Character analysis has only recently re-entered the stage of Shakespearean studies, and in re-entering has shifted the field. Paul Yachnin and Jessica Slight’s 2009 collection Shakespeare and Character suggests “character is the organizing principle of Shakespeare’s plays… character is the principal bridge over which the emotional, cognitive, and political transactions of theater and literature pass between actors and playgoers or between written texts and readers” (6-7). If this is so, how can the interiority of character (so valued by the actor and director) expose tensions and spaces in the text for the literary critic?
Desdemona: Innocence in Execution
Desdemona is a difficult character to comprehend, especially on the modern stage. In the first half of the play, she falls in love with Othello for his skill and valor, and triumphantly earns her place as his wife—she seems to see past the cultural constructs of race to the good and honorable side of her husband. Othello tells that “She loved me for the dangers that I had passed,/ And I loved her that she did pity them” (I.iii.166-7). The play starts with a loving, balanced marriage, if done in secret and against the wishes of Desdemona’s father, Brabantio. Desdemona begs to go with her husband to the war, as she states “if I be left behind,/ A moth of peace, and he go to the war,/ The rites for why I love him are bereft me…” (I.iii.251-3). Desdemona loves Othello for his capabilities as a warrior and leader of men. Her description of herself left behind, “a moth of peace”, shows that she does not wish to blend in and hide in the safety of a home front, but wants to be visible and present at her husband’s side. She loves her husband for his actions, and will be his partner in all possible ways.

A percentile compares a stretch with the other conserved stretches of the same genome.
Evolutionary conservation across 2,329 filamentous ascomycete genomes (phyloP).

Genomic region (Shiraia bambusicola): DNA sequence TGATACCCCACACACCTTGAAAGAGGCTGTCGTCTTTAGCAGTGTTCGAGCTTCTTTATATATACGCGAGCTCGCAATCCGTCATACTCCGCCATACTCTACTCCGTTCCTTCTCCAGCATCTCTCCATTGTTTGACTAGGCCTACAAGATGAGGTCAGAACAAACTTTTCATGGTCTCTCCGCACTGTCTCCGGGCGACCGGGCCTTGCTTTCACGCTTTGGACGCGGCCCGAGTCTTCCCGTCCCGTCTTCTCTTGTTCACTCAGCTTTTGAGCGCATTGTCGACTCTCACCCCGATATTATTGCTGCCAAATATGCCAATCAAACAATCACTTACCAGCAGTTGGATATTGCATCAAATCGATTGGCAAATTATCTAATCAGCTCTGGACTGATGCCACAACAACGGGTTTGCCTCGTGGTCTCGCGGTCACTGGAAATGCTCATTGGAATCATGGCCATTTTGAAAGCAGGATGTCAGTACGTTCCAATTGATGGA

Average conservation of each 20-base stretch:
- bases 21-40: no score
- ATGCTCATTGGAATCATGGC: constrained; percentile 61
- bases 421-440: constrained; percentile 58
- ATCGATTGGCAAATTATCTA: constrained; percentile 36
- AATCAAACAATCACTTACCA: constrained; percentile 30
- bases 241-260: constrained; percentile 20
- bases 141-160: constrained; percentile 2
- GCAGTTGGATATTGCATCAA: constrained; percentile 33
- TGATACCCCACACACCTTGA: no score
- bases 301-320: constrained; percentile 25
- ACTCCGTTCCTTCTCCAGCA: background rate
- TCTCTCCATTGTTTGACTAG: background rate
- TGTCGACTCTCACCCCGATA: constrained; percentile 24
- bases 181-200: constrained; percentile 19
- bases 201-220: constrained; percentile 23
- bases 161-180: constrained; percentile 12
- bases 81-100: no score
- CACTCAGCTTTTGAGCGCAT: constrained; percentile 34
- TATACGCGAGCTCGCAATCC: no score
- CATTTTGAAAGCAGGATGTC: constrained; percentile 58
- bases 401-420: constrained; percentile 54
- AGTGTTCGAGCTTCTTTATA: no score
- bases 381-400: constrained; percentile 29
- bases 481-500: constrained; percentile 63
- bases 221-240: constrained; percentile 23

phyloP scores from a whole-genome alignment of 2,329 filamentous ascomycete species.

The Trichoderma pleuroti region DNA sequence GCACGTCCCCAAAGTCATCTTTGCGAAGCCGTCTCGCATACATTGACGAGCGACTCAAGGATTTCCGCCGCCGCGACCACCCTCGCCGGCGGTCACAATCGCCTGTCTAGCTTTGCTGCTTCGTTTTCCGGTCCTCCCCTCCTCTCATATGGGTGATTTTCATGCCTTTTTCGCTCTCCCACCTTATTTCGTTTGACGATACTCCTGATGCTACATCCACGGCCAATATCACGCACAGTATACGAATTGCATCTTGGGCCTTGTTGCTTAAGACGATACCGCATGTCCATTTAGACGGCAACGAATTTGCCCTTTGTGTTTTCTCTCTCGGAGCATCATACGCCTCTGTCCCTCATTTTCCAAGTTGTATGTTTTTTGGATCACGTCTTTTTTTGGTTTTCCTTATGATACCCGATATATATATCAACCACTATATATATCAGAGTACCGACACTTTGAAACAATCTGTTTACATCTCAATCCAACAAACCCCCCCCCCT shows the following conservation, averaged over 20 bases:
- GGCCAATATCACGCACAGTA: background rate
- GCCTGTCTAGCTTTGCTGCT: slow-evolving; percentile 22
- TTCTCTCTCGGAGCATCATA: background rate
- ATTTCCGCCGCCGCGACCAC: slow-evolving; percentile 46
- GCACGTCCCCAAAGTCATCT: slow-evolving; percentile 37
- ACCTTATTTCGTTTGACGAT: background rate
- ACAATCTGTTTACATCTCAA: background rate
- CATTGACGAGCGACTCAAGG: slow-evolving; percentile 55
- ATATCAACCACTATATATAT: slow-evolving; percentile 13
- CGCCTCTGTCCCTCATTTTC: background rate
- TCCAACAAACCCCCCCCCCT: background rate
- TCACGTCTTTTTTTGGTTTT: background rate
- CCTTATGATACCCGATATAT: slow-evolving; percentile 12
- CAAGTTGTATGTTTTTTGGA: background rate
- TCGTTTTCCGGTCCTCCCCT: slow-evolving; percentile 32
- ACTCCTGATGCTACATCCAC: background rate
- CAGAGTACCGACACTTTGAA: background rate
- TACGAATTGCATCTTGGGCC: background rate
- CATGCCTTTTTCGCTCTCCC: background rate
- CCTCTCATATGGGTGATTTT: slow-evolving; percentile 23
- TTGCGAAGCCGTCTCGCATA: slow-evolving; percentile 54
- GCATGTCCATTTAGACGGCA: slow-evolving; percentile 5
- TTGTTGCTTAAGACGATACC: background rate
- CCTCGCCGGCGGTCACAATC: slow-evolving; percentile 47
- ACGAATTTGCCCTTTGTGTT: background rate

Desdemona is not, then, pure submission. The pair is loving and affectionate, Othello calling Desdemona “my fair warrior” (II.i.173). This pet name may well reflect how highly Othello values his wife: he calls her what others value in him. He is valued, even as a person of less privilege, for his battle acumen. Thus, calling Desdemona warrior has a deeper meaning for Othello than it may have for others. It is a word with positive connotations and recognitions. Judith Cook quotes Suzanne Bertish (who, according to Cook, “played the part as a very strong girl”), who played Desdemona at Stratford in 1979:
… There were certain lines I picked out in the text. They refer to her as our captain’s captain, they say our general’s wife is now the general. Then twice in the play she speaks like a lawyer… It’s brilliant. Her father was a senator, there’s no talk of her mother, and she must have listened to this kind of jargon since she was a child, it’s part of her life.